Ruth Asawa’s work is otherworldly. Her sculptures have a dreamy, cellular quality and create an atmosphere of meditation and peace. Born in California in the 1920’s, Ruth Asawa was sent to an internment camp with thousands of other Japanese Americans. While in the camp, she learned her craft from artists that were working there. It’s hard not to compare the freedom of her sculptures and the peaceful energy they exude with the circumstances under which she created her first sculptures. While her work may be otherworldly, her story is very much of this world and a beautiful reminder of the strength of the human spirit and the power of peaceful energy.
“Untitled”’s, 1950’s – 1960’s
Ruth Asawa in her studio, 1959. Ruth Asawa’s living room, 1970’s.
“Born in 1926 in Norwalk, California, Asawa was sent to an internment camp as a teenager along with 120,000 other Japanese-Americans. It was here that she received guidance from professional artists working in the camps, using artistic freedom as her personal rights were stripped away.
Asawa remarkably harbors no ill will regarding the injustices she was forced to endure at the time: “I hold no hostilities for what happened; I blame no one,” she said in a statement. “Sometimes good comes through adversity. I would not be who I am today had it not been for the Internment, and I like who I am.”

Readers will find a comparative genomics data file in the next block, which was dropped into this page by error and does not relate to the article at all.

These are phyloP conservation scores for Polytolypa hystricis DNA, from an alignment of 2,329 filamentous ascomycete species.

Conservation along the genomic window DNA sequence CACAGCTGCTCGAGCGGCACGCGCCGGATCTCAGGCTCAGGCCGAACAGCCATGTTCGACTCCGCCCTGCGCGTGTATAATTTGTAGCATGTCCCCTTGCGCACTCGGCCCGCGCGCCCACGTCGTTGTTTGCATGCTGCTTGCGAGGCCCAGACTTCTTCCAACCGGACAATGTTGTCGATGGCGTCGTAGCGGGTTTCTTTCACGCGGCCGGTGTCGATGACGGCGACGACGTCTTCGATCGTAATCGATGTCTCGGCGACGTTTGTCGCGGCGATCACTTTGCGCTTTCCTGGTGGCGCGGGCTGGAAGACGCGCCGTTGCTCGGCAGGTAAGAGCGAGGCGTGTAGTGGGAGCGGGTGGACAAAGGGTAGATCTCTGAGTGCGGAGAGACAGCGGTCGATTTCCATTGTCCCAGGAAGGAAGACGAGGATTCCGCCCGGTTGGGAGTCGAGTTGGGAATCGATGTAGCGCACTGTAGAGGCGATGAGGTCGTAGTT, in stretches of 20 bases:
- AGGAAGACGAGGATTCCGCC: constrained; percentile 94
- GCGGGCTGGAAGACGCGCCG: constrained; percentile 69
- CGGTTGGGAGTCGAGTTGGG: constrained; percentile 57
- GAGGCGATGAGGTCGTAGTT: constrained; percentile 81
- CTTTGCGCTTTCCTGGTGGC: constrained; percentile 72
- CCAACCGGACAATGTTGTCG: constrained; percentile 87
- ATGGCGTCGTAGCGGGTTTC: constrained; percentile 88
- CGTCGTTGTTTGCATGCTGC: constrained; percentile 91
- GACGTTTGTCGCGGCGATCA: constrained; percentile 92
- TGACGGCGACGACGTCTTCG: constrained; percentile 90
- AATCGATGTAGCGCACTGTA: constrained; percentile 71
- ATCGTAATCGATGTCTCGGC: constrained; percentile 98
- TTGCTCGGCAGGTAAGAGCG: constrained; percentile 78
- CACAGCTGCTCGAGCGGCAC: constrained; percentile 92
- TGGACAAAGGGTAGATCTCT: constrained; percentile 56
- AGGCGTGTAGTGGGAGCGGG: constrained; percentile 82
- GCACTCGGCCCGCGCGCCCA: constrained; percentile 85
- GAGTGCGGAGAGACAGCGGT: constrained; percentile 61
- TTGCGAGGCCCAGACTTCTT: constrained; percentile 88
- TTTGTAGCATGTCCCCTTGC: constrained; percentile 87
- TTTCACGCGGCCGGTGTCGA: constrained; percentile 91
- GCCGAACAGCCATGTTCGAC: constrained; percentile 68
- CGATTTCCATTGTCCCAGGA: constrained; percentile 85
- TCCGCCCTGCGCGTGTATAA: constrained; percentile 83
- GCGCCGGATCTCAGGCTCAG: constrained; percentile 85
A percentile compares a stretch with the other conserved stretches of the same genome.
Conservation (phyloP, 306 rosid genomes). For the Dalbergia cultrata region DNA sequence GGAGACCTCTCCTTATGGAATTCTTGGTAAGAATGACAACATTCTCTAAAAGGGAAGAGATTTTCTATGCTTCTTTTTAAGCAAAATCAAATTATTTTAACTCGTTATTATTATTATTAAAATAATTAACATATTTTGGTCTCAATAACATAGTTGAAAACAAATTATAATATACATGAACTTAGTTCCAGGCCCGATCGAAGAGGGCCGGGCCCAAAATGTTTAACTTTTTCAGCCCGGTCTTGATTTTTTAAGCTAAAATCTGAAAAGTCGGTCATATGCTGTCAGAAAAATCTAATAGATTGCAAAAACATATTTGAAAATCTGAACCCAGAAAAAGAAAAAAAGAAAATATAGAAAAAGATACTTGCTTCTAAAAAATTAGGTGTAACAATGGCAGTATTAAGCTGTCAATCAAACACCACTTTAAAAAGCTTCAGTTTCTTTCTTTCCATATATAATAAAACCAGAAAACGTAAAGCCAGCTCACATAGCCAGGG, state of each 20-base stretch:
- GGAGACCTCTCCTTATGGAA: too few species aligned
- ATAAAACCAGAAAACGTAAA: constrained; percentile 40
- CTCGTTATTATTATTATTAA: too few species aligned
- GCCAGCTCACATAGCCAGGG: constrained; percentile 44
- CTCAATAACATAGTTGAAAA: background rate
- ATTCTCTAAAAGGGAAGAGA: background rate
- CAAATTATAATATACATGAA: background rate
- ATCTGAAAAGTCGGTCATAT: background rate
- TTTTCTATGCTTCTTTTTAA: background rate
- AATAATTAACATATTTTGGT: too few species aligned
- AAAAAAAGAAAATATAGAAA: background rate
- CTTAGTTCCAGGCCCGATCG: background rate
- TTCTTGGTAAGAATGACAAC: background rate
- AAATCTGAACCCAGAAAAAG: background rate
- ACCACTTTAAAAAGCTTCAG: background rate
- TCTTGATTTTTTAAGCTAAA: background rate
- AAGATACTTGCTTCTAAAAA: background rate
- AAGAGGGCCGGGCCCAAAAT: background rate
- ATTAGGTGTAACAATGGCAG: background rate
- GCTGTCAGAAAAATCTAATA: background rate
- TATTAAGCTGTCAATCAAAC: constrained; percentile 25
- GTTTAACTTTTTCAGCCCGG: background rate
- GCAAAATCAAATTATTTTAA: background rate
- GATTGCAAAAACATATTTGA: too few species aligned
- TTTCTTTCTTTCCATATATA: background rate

Life Magazine feature, 1954. Buckminster Fuller with an Asawa sculpture in his Dymaxion House, 1964.
Ruth and her husband Albert in their living room, 1970’s. Living room ceiling, 1990’s.
“Asawa’s works invite endless curiosity and wonder to dwell upon the simplest of contours, curves, loops and lines. Best known for her wire sculptures, Asawa brought out the natural qualities of inorganic materials, showing the life inherent in every object no matter how banal or industrial. Growing up in a Buddhist family, Asawa incorporated their ideals of transforming the everyday in her pieces.”
Ruth Asawa working on a bed, 1957.
Wearable Gold Crown, 1950’s.
“Regrettably but perhaps not surprisingly, Asawa has often been dismissed by the art establishment. She received a long-overdue first retrospective in 2006 at the De Young in San Francisco, which was a start.
“Because her work uses nontraditional materials and a manual method that appears related to knitting, weaving and craft, it is often overlooked in discussions of modernist sculpture,” Dr. Cornell, Director of Contemporary Art Projects at the De Young, said in a statement.”
Ruth and her children at home, 1957.
Ruth Asawa’s wedding ring designed by Buckminster Fuller and made by Mary Jo Slick Godfrey, 1949.
Ruth Asawa and Imogen Cunningham, 1975.
Ruth Asawa, 1952. “Untitled”, 1950’s.